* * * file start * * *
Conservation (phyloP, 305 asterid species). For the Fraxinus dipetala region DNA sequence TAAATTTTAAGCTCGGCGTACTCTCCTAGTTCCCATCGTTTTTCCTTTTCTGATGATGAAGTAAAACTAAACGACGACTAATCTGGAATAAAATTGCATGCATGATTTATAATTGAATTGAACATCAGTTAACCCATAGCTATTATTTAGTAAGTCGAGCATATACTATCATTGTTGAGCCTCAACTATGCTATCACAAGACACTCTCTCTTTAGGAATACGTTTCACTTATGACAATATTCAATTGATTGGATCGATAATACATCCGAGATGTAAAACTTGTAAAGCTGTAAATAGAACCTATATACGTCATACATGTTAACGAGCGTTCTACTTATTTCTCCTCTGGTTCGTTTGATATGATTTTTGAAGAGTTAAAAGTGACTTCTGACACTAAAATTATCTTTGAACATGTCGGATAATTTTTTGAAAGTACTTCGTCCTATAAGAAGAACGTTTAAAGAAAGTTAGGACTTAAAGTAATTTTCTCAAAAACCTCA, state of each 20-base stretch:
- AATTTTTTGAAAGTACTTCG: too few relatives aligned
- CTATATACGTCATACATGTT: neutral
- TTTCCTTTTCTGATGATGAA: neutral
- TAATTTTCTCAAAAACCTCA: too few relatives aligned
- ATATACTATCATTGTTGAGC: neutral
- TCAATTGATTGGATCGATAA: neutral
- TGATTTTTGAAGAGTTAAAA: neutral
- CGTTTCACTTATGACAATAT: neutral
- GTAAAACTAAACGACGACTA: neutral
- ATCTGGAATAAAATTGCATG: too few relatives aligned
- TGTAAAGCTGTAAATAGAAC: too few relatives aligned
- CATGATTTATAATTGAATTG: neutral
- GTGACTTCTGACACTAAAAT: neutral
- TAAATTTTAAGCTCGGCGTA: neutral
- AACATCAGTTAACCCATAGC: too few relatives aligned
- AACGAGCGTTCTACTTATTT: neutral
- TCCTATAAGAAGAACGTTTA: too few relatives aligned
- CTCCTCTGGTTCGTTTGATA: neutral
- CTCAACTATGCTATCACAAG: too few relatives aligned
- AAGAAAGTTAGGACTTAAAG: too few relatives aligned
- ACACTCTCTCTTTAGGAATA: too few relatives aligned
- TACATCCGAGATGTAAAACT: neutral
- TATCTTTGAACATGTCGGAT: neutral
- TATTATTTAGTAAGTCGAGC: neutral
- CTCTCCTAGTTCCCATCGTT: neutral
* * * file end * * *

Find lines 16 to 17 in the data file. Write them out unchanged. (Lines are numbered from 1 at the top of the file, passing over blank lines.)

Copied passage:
- AACATCAGTTAACCCATAGC: too few relatives aligned
- AACGAGCGTTCTACTTATTT: neutral